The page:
Re: New Swing Window Not Drawn

"Daniel Pitts" <>
22 Jan 2007 19:06:12 -0800
Hal Vaughan wrote:

Daniel Pitts wrote:

All interaction with Swing components should be done on the Event
Dispatch Thread.

Look at the class SwingUtilities
specifically the invokeLater() method

Instead of setting aFlag, you should simple fire an event on the EDT.

Even if you wanted to wait for the flag to change, you need to use
synchronization. You also shouldn't be using a busy wait (even if you
sleep for 50), but instead do something like this:

[snip my code]

Thanks -- good examples and code and points to ponder.

It would seem to me I might be able to make it a bit simpler. This class is
supposed to be a simple "Please Wait..." window that I can customize and
flash up during longer operations. I might do it with a JOptionPane, but I
also need to understand this situation anyway. I've tried using
invokeLater before and had some problems getting it to work.

Instead of having any "aFlag" or "active" or any other variable, can't I do
something like this:

[snip code]

That would provide simple methods to both open and close the window.

The CPU cycle using activities are in another class. I was trying to make
this class a simple one that I could set up in a couple lines and call
without having to create separate threads or anything like that -- in other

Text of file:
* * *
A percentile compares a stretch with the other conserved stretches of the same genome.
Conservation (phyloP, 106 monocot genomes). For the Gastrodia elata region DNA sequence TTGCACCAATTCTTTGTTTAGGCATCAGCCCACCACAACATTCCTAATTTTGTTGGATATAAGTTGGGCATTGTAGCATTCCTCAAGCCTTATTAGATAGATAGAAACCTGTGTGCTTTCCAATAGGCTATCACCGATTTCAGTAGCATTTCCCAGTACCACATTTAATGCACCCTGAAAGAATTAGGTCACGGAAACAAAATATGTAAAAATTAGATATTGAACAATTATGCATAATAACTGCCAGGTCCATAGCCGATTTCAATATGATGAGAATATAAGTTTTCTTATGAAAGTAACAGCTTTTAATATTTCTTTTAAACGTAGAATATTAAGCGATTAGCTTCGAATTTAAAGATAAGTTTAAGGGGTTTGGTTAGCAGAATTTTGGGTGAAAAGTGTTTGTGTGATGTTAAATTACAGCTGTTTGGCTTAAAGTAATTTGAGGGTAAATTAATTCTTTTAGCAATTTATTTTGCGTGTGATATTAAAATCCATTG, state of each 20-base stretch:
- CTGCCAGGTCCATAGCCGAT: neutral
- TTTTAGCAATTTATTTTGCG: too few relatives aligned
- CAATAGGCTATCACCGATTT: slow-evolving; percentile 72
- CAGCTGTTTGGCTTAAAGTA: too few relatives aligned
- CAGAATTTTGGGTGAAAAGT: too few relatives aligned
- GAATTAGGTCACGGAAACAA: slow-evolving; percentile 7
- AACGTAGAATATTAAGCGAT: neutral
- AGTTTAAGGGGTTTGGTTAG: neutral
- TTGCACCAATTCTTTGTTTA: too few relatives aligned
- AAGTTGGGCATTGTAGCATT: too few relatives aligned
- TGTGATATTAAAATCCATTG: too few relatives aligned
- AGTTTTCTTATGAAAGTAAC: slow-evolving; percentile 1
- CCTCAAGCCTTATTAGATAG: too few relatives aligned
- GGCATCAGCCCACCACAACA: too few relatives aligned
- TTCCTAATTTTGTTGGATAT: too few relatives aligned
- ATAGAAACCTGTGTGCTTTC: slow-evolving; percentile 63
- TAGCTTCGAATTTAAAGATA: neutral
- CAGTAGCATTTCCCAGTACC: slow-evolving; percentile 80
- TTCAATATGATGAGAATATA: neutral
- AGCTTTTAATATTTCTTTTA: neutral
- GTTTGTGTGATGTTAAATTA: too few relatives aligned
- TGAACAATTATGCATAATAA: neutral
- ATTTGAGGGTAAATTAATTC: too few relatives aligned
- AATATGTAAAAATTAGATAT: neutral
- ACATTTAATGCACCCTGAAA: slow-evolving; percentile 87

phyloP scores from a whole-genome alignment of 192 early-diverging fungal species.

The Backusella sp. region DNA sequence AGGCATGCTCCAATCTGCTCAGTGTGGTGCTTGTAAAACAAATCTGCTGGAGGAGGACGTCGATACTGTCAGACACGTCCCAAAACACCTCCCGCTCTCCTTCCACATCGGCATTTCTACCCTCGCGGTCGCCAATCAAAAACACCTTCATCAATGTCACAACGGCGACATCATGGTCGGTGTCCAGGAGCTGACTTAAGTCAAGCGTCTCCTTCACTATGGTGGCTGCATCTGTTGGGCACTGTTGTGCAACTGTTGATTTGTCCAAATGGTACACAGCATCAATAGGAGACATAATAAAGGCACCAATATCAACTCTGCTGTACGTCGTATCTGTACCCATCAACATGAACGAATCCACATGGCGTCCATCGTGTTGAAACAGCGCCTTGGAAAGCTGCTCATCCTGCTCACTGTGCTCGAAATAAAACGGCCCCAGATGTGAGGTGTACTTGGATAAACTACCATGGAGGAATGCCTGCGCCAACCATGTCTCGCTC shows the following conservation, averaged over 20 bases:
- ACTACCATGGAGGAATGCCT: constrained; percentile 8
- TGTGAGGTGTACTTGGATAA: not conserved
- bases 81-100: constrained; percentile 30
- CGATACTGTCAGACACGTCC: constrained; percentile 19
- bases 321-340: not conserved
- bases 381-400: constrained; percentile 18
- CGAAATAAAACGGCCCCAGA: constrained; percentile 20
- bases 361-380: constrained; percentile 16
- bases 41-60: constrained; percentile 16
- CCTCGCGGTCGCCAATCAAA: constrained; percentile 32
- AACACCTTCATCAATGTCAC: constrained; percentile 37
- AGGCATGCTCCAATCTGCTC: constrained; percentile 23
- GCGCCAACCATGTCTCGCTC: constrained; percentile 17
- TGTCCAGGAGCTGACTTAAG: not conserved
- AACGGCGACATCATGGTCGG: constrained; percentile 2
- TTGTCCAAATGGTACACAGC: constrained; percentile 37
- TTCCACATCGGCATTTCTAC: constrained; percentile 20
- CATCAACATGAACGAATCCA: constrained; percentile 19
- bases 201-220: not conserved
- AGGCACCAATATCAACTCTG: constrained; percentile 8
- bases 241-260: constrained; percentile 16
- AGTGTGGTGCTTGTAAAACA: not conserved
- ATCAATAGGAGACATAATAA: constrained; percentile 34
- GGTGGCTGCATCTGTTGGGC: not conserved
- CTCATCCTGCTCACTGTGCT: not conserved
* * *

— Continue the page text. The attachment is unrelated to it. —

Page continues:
words, the class itself would create any needed Runnable or Threads.

The calling code would look like this (assuming this class name is

        WaitDialog wd = new WaitDialog();
        //Follow with settings for wd here

It seems to me that would still do everything the same way as what you're
talking about in the same way, just that the extra typing of creating a
Runnable() is in the WaitDialog class so all I have to do is call it with
two calls instead of creating a Runnable each time I use it.

Is that reasoning correct? If it is, I'm still having trouble getting it to
work, but I'd like to know if I understand this correctly first.


That seems like a good approach to me, the only thing I would watch out
for is to make sure your calls to "activate" and "deactivate" *don't*
occure on the EDT, otherwise your doExtensiveThings is going to block
the EDT, and your window won't show up.

Generally the way to do this is to
new Thread(new Runnable() {

Ofcourse, it might be useful to create a class "ExpensiveOperation"
abstract class ExpensiveOperation extends Thread {
   private final WaitDialog wait;
   public ExpensiveOperation(WaitDialog dialog) {
     wait = dialog;

  public void run() {
       try {
       } finally {
  protected abstract void performExpesniveOperation();

Also, if you can use Java 1.6, look into the new SwingWorker class. It
allows you a lot more interaction between the EDT and the worker thread.

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